Monday, September 29, 2008

Castle Chester

Isn't that a grand sounding name? That's where I spent Saturday night, chewing the writerly fat with a friend, and two new roomies that have moved into the Castle with her.

My friend is doing the MA at QUB that I've just finished; except in fiction, and one of her roomies is also doing the MA; except in poetry. My word, but her work is magnificent. She's a relatively young Canadian poet and I got to see a sample of her work. I have a feeling that the world will be seeing a lot more of Maureen Evans before long.

There's a really interesting walk along the beach front in Whitehead that takes you towards a light house. The lighthouse is located at the top of a crumbling cliff, and the walkway is designed in steps and bumps that go up and down and around and back. It would be a real treasure for my kids to investigate, that's for sure. Apparently people come from all around to enjoy this unusual walk that incorporates a good deal of cardio-vascular activity as well as spectacular nature, seascapes and bird watching.

Friday, September 26, 2008


I'm not usually very good at waiting for anything. I like to have my time mapped out, so that as I head towards goal A, I'm quietly working away on goal B. Or C or all the way down to Z.

In the next few months I should be starting work on a third collection. I know that sounds like planning ahead, but I think that ignoring the present in favour of the future is a good way of tricking myself whilst I wait.

I'll be waiting for my results. While that happens I'm getting on with the CW classes, which have kicked off again in Dundalk. They're a lot more organised this time, or so I hope. I'm also hoping to get classes going in Newry as well: there's a feature in this week's Newry Reporter about the classes and a bit about me as well. I have an idea for the future involving cross-border co-operation in creative arts that just might work...

And there's a few things that I'd like to enter the current MS in - who knows?

In the meantime a few quiet weeks wouldn't go amiss. Some new writing? Oh yes. I'm brewing a lot of ideas.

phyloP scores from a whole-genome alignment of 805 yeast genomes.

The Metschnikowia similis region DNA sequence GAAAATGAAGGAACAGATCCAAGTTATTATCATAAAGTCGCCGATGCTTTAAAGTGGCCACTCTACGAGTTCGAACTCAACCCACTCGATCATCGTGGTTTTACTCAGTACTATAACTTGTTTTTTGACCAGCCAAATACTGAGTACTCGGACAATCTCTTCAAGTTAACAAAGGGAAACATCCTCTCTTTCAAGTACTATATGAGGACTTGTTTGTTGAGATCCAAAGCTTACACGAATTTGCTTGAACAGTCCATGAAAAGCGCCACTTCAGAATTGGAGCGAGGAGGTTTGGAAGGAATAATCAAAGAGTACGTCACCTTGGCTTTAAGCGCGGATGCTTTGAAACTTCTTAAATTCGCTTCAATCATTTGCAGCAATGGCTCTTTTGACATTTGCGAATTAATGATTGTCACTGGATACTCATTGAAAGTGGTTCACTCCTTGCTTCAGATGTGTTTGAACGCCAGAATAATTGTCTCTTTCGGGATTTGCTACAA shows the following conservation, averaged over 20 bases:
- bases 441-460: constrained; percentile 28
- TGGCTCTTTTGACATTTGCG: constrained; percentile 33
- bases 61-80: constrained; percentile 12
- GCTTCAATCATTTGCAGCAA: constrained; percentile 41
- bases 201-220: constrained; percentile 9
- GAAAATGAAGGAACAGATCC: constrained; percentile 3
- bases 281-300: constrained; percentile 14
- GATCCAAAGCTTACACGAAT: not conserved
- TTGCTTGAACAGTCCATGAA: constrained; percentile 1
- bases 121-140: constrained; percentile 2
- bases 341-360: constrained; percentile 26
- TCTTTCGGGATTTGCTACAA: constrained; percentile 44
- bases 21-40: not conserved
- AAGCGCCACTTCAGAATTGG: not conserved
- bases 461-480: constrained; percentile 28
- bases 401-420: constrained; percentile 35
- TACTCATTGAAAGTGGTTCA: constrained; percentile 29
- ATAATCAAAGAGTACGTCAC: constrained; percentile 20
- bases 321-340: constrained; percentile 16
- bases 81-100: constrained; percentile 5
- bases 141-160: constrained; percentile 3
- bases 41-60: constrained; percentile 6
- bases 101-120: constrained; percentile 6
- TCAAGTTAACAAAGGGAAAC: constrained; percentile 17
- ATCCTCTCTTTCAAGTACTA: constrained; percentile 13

Sunday, September 21, 2008

Meme thing

Liz in Gran Canaria tagged me to list six unspectacular things about myself.

1. I have size 6 feet, 0r 39 if you do European sizes.
2. I have one thumb smaller than the other.
3. I used to bite my nails. I gave them up three years ago.
4. I really, really love tea. So much so that I limit it to three cups a day.
5. I have no pets (currently).
6. I'm not mad about 'spurt' as I fondly call my husbands obsession with anything that involves a team and balls of varying sizes.

Terms & conditions!
1. link the person who tagged you: Done see above.
2. mention the rules on your blog: (these are them)
3. list 6 unspectacular things about you: (see above)
4. tag 6 other bloggers by linking them: Debi Minx and Rachel

Saturday, September 20, 2008

Time to Let Go

It is done!

It has 56 pages; 6336 words (a lovely palindrome of numbers), and contains 48 poems, which have been whittled down from about 80. The poems all lean against each other nicely after much arranging and re-arranging. It has a simple one-word name, which pleases me and feels representative of the collection as a whole.

It needs just one more proof and I will print and bind two copies of it. Ladies and gentlemen, I give you: my dissertation. Four months of hard work: editing, refining, re-editing, refining, re-writing, panicking, re-editing, organising, a bit more panicking (just for good measure) and finally some paper, a cover and some glue.